Mr. Cowbird was the hyperactive kahuna of the culture scene in Badenweiler, a small spa in the Black Forest which used to be a nobility hangout in the 19th century. Its claims to glory and fame reside more in the past – it is the site of baths from Roman times, the ruins of which are still around, and the place where Anton Chekhov died in 1904.
Russian poet Vyacheslav Kupriyanov – probably better known in Germany than in his native country or anywhere else – had come to give a reading, which I attended to finally meet him in person. His and mine publisher had told me a lot about him.
The reading drew an immense crowd of about 18. Mr. Cowbird presented the poet with a lot of not so succinct words, making reference to this and that – including Kupriyanov’s more famous compatriot and old ties to Russia – and eventually allowed him to read.
Kupriyanov’s poems, particularly the funny ones and the ones he read in Russian, were received with lots of applause – much better than the prose. I seem to recall that he read an excerpt from his novel “The Wet Manuscript,” which left the audience in a state between puzzled and dazed.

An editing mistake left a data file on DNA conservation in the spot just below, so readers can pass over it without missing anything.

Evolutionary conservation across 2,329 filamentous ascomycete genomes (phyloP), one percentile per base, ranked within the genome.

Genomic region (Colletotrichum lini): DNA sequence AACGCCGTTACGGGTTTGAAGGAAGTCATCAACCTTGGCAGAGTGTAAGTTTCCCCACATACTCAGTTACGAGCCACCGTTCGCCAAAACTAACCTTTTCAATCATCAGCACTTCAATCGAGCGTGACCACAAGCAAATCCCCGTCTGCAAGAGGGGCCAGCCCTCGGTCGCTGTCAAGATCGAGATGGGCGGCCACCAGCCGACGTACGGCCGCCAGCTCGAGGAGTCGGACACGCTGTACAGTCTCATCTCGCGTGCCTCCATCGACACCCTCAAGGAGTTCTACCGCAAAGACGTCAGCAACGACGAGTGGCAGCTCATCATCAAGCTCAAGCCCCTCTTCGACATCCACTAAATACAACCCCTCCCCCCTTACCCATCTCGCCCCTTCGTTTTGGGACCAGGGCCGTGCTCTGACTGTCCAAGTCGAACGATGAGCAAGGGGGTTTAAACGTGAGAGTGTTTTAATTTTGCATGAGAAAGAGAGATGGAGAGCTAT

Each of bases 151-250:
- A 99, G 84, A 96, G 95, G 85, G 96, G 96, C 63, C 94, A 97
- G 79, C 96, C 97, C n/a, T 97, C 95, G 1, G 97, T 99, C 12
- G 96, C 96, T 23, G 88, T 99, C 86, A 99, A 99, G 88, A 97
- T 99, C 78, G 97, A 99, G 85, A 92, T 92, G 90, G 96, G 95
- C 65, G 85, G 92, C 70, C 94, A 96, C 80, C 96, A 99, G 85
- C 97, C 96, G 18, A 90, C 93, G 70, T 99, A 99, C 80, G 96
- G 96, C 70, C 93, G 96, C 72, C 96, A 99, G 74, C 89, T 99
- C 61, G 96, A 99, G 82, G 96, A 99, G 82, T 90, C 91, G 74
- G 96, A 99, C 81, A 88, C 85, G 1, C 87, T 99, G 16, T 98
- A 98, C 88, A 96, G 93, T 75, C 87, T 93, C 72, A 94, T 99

Afterwards, Mr. Cowbird and his secretary led a small flock of die-hards to a Weinstube to celebrate the event with some of the excellent local wine and plenty of self-congratulation by Mr. Cowbird.
What do you do when exposed to the incessant onslaught of such an overwhelming ego? I mostly just sat there and blinked my eyes, as did everyone else.
I ordered red wine. Before the waitress could give it to me when she arrived with her tray, Mr. Cowbird, who had been impatiently awaiting the white wine he had ordered, grabbed the glass off the tray, took a good gulp and went on rambling.
Once, when he had asked Kupriyanov a question and actually let him answer it, Mr. Cowbird looked at his wine glass and said, “Did I order that? That’s pretty bad. I didn’t order that.”
“No, you didn’t. That was mine,” I said.
– L. Blumfeld (© 2008)
Written for Totally Optional Prompts.